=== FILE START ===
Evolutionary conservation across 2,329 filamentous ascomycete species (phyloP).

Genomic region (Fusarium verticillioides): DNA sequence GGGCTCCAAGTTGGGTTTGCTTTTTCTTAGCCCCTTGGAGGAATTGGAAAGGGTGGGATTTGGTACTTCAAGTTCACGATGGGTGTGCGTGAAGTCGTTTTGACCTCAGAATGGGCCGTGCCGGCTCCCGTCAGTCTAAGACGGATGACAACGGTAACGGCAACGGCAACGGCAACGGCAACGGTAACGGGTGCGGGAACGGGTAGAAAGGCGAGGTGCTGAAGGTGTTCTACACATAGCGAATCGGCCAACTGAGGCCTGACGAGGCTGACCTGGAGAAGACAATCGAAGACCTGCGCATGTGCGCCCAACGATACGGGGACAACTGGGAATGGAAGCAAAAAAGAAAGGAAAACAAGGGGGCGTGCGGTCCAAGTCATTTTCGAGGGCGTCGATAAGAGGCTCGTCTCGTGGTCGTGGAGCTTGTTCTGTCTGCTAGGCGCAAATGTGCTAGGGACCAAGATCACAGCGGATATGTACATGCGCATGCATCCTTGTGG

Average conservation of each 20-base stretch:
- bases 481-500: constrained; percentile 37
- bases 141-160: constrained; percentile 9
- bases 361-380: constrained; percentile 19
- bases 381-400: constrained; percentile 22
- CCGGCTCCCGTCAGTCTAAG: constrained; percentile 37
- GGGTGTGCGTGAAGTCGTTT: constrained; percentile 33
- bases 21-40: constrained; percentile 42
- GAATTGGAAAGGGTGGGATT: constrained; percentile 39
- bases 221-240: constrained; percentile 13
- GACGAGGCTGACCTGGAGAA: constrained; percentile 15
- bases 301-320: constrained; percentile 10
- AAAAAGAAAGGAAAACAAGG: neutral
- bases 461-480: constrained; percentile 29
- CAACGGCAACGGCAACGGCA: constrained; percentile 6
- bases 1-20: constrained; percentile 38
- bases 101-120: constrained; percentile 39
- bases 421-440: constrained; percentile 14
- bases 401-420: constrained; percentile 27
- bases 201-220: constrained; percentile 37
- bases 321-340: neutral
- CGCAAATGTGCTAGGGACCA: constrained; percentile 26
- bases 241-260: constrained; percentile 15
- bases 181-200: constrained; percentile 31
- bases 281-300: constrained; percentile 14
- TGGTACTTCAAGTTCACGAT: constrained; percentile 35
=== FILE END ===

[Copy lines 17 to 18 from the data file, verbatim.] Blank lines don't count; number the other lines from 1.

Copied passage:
- CAACGGCAACGGCAACGGCA: constrained; percentile 6
- bases 1-20: constrained; percentile 38